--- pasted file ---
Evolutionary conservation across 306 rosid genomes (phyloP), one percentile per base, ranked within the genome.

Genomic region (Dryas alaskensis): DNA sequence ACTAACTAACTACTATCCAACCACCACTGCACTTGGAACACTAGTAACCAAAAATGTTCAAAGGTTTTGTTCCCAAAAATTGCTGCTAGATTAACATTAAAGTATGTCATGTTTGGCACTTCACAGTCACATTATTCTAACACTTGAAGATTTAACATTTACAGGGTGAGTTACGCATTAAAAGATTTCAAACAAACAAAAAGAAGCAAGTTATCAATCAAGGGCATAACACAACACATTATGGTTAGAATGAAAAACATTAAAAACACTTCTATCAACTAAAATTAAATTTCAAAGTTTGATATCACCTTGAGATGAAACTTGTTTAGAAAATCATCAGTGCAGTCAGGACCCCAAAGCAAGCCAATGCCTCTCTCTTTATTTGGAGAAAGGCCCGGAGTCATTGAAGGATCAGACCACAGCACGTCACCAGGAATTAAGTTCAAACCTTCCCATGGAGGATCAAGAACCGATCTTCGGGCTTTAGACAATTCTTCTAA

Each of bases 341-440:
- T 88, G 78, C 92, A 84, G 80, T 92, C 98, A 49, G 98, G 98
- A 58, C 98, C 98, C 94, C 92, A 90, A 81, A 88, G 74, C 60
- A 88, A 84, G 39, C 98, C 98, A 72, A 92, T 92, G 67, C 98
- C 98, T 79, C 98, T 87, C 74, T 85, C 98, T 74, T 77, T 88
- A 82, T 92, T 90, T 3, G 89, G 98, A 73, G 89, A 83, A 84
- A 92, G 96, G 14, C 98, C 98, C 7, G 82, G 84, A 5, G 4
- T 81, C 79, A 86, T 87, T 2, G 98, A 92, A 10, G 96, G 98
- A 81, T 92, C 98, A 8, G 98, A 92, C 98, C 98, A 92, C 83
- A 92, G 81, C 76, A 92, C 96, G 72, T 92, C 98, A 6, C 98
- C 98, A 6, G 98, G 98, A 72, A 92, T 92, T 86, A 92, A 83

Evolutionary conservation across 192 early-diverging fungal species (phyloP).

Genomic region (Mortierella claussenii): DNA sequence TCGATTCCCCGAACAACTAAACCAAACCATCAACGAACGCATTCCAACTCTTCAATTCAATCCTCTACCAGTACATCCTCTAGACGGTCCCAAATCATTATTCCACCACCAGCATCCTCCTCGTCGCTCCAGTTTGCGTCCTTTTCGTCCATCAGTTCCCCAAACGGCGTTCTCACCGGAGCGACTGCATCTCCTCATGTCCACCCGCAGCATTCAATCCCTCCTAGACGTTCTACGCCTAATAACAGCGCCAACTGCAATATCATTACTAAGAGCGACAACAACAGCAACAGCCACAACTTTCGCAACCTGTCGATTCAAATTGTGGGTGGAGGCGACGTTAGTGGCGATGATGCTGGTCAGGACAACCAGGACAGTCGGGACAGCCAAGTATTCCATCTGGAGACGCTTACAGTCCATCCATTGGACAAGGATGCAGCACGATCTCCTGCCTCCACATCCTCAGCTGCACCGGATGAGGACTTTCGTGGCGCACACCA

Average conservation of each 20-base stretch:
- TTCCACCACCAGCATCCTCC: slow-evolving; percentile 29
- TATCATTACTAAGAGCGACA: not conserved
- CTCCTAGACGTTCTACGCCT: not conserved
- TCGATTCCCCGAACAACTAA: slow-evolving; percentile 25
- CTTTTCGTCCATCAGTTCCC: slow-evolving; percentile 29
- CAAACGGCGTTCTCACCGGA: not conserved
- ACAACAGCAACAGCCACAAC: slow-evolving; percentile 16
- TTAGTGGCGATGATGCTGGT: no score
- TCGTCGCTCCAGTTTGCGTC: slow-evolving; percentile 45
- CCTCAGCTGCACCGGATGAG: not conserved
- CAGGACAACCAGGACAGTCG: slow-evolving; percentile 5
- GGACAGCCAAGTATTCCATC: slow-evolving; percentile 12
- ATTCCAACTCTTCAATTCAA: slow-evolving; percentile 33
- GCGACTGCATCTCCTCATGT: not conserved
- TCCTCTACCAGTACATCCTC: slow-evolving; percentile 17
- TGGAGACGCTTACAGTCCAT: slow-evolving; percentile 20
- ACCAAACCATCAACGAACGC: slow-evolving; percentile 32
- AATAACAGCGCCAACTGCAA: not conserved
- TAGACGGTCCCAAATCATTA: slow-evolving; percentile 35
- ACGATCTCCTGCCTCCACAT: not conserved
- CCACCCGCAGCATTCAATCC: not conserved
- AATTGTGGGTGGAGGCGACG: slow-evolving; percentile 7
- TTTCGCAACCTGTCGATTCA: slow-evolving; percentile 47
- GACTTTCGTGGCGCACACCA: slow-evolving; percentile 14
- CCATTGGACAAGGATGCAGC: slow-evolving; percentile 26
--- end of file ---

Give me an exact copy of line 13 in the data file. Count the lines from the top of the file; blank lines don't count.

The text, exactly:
- C 98, A 6, G 98, G 98, A 72, A 92, T 92, T 86, A 92, A 83